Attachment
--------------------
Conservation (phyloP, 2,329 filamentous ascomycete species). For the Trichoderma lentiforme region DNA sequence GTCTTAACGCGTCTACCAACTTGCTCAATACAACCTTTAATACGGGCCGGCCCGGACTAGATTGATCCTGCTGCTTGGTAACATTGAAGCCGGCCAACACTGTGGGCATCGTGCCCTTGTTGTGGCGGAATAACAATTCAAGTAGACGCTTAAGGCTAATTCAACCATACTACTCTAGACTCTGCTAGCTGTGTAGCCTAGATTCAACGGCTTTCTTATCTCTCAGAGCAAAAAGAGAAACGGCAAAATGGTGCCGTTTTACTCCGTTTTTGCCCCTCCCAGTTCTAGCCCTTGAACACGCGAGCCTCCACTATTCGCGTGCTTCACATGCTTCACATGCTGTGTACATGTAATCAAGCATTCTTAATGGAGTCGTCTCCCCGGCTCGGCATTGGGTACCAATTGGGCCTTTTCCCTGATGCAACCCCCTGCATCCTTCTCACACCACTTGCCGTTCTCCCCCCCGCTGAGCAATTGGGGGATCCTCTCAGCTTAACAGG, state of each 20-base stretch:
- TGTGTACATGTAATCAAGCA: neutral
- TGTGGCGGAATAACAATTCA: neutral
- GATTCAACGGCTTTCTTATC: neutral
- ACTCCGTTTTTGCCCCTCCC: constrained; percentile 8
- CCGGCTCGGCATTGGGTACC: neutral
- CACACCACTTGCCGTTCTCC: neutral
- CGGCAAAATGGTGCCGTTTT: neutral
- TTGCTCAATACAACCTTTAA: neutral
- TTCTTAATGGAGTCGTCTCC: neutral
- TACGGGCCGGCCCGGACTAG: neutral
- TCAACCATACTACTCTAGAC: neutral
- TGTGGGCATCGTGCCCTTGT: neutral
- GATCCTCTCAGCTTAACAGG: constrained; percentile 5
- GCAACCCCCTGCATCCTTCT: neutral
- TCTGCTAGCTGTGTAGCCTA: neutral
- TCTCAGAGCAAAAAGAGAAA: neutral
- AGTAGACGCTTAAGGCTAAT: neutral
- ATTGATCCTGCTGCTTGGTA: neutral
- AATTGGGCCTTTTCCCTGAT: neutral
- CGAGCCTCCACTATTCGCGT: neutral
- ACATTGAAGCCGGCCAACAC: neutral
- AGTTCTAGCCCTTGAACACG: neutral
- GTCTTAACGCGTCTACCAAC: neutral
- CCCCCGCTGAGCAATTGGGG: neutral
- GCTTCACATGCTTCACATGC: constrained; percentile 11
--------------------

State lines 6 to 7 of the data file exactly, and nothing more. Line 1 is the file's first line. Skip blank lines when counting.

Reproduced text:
- CCGGCTCGGCATTGGGTACC: neutral
- CACACCACTTGCCGTTCTCC: neutral